DACA Requirements

Our Nashville immigration attorneys explain how Deferred Action for Childhood Arrivals (DACA) protects against deportation and the eligibility requirements.

Immigrants are often desperate to bring their families to the United States in order to give them a chance at a better life. Unfortunately, when they do so illegally, it can create serious problems for their children, referred to as “Dreamers.” Deferred Action for Childhood Arrivals (DACA) can help protect Dreamers — protecting them from deportation and providing an opportunity for a work permit. Our Nashville immigration attorneys explain more about DACA benefits and eligibility requirements.

The Benefits of DACA And Who is Eligible

Deferred Action for Childhood Arrivals (DACA) began in 2012 under then-President Barack Obama. President Obama created DACA after the Republican-controlled Congress failed to pass the Dream Act to provide legal status to children brought to the United States as children, by no fault of their own. DACA helped address common legal problems facing young adult immigrants who were brought to the United States as undocumented children.

While their illegal immigration status was due to no fault of their own, it prevented many of them from obtaining jobs or higher education as they got older and subjected them to sudden deportation. DACA was created to provide administrative relief. Through United States Citizenship and Immigration Services (USCIS), the component of the Department of Homeland Security that administers the program, DACA protects young people against forced removal from the country, allows them to obtain work permits and can provide a path to future citizenship. In order to be eligible, you must meet the following qualifications:

DACA Application Requirements

DACA has been the subject of significant controversy over the years, and the program has been temporarily suspended several times. The Supreme Court previously upheld the validity of DACA in 2020. Pursuant to a later federal court decision stemming from Republicans’ efforts to stop DACA, USCIS is currently only allowed to renew DACA for persons who have been granted DACA in the past. In other words, if USCIS ever approved DACA for a person, that person is eligible to apply for renewal — even if their DACA grant has expired. USCIS authorizing work permits, and granting parole for those otherwise eligible for DACA.

Persons can lose their DACA or be denied for renewal because of criminal history. The rules for DACA renewal with any criminal history is complex. An attorney can review an immigrant’s criminal documents and help the client understand the risks of applying for DACA with a criminal history. Some criminal history does not affect the ability to renew DACA, whereas some convictions, such as driving under the influence of alcohol, can impact a person’s ability to keep or renew DACA benefits.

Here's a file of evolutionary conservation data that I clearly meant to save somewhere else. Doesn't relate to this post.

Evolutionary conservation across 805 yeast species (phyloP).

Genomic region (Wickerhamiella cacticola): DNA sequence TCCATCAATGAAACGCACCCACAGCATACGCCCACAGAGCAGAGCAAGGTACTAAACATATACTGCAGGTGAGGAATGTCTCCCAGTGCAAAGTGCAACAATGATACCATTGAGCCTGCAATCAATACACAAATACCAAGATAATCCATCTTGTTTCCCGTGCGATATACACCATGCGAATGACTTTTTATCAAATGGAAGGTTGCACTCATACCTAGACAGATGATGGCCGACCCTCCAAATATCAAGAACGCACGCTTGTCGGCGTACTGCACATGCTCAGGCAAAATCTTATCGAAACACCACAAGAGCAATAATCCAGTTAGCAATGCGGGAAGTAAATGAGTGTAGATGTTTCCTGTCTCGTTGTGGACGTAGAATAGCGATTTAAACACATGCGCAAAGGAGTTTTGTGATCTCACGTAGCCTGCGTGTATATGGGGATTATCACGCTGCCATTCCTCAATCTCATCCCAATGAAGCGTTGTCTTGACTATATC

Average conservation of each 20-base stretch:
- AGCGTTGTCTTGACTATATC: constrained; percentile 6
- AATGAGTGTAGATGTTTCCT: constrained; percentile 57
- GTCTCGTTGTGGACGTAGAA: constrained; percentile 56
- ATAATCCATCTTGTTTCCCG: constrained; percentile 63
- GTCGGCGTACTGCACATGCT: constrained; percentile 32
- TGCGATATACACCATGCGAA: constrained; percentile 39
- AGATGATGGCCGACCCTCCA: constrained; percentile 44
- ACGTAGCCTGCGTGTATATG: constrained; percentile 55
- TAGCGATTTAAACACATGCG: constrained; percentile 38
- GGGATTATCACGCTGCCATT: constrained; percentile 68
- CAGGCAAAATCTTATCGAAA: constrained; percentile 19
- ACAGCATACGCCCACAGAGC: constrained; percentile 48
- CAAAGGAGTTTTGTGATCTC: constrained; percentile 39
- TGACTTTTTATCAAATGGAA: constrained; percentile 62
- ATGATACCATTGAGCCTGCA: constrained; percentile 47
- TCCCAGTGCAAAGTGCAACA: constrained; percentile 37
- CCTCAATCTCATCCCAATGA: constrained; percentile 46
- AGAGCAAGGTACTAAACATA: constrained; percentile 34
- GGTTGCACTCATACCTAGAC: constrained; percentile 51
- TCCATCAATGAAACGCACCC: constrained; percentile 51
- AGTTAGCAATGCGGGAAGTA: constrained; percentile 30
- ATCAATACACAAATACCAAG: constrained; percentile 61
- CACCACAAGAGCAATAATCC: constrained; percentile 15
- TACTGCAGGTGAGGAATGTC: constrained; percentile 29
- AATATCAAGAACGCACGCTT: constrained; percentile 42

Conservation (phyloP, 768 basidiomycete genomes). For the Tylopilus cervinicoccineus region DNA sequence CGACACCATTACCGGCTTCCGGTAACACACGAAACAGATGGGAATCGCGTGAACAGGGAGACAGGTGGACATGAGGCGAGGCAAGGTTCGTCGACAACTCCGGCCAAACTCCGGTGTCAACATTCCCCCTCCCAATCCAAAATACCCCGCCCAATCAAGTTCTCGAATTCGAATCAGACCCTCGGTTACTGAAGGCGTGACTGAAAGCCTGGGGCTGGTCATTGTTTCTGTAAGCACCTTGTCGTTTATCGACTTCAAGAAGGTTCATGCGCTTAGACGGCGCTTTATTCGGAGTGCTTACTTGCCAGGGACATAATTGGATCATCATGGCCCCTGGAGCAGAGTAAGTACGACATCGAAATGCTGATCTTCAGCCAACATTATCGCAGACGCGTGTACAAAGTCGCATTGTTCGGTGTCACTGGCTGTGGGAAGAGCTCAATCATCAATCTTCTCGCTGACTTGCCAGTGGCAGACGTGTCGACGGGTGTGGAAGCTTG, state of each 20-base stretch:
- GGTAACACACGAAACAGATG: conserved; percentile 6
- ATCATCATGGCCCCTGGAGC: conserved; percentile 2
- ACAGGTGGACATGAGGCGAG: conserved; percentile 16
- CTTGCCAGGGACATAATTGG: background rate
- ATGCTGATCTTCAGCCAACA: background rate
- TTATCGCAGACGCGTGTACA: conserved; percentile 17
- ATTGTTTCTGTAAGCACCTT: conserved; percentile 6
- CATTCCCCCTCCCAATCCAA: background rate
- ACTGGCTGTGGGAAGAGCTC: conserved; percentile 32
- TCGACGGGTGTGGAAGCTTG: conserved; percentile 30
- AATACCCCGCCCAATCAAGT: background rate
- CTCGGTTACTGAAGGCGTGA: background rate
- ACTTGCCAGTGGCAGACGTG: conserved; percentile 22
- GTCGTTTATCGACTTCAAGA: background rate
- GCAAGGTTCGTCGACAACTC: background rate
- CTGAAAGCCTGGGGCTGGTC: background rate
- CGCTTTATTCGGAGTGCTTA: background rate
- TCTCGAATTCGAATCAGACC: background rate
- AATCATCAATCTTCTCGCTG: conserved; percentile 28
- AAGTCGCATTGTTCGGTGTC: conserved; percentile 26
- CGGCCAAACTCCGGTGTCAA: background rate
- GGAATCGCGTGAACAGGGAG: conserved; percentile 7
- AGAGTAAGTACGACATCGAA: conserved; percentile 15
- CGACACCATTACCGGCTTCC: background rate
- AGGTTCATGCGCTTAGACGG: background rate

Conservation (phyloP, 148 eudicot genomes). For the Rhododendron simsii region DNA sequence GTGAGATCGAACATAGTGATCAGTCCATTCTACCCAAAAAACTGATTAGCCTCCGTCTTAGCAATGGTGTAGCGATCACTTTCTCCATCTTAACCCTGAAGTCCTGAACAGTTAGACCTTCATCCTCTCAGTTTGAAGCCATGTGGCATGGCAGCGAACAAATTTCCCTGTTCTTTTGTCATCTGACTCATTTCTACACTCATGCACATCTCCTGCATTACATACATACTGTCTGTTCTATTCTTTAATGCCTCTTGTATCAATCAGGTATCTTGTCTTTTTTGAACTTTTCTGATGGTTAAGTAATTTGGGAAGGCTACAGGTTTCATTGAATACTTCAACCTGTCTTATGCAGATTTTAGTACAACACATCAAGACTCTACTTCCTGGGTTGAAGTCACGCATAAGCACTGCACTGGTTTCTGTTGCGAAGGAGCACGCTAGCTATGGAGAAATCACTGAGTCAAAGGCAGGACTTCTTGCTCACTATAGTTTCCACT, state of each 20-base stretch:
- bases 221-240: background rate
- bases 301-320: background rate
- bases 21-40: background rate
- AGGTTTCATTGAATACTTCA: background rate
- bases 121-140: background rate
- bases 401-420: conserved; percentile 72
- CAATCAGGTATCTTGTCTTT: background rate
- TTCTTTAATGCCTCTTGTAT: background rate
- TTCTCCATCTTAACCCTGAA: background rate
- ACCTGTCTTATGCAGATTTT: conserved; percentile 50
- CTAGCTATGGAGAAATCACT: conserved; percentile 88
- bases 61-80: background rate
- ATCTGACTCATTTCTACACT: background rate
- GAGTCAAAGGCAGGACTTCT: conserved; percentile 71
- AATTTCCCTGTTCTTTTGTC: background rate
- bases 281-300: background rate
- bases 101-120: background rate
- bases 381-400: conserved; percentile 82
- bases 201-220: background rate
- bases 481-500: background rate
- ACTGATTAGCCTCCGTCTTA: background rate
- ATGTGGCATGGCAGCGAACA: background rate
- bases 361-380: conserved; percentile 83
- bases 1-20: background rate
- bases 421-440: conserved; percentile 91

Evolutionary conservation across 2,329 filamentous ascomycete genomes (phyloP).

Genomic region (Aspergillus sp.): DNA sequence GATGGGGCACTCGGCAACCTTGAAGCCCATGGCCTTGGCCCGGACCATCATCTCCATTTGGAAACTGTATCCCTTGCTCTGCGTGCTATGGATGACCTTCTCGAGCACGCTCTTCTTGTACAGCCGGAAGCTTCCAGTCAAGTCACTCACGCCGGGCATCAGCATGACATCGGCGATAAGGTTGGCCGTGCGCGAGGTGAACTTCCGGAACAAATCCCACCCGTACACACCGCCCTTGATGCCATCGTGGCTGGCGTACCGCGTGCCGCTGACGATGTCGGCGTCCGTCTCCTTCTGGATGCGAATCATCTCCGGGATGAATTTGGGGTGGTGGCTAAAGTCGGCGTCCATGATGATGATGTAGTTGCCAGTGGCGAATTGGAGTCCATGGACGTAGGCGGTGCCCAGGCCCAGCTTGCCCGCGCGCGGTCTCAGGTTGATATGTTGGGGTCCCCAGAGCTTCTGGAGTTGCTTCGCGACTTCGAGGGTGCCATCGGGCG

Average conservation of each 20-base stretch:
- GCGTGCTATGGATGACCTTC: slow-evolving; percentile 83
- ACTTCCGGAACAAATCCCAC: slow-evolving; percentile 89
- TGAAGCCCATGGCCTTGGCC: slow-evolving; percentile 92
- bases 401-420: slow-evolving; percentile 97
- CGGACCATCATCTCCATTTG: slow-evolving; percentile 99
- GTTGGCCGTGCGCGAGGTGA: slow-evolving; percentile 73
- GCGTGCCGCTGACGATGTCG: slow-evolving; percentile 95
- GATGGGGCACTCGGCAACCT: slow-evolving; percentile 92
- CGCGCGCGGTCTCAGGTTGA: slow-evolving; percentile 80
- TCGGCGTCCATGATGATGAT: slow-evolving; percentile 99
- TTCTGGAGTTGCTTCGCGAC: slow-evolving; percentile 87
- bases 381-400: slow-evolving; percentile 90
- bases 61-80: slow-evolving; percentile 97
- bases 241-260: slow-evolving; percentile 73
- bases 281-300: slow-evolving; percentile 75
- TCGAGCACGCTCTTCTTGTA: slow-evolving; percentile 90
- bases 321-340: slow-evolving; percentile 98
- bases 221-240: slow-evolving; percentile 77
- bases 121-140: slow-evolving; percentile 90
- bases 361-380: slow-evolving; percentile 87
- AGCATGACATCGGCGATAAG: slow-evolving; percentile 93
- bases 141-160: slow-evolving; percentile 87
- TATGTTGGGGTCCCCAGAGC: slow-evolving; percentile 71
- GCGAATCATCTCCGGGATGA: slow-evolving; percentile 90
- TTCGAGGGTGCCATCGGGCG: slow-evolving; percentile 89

DACA is also a discretionary program, meaning that the government is not required to give an applicant “deferred action” (protection from deportation) or a work permit. Therefore, it is important to prepare a thorough application packet, especially if the applicant has had criminal or other legal challenges in the past.

DACA is life-changing for many immigrants brought to the United States before they were 16 years old. In Tennessee, the work permit (Employment Authorization Document) a DACA recipient receives allows the person to apply for a Tennessee driver license. Our attorneys have extensive experience making successful applications for DACA benefits for clients from Tennessee and elsewhere.

Our attorneys also have significant experience assisting clients tap the other, lesser-known benefits of DACA. For example, most DACA recipients are eligible to apply for advance parole, a different application that, if approved, permits DACA recipients to travel outside the United States. Many DACA recipients travel on advance parole to visit family members or attend conferences or work events. Even better, when DACA recipients granted advance parole return to the United States, they enter the United States legally. Then, their U.S.-citizen spouse or children may be able to file a petition for them in the United States, using their legal entry (i.e., with advance parole), to adjust their status and obtain permanent residency (a green card) inside the United States, without their having to leave the country to attend their immigrant visa interview at an embassy or consulate outside the United States.

Eligible for DACA? Contact Our Nashville Immigration Attorneys

DACA can protect you against deportation while allowing you to continue to live and work in the United States. At Ozment Law, PLC, we help you meet program requirements. To get our legal team on your side, call or contact our office online and request a consultation with our Nashville immigration attorneys today.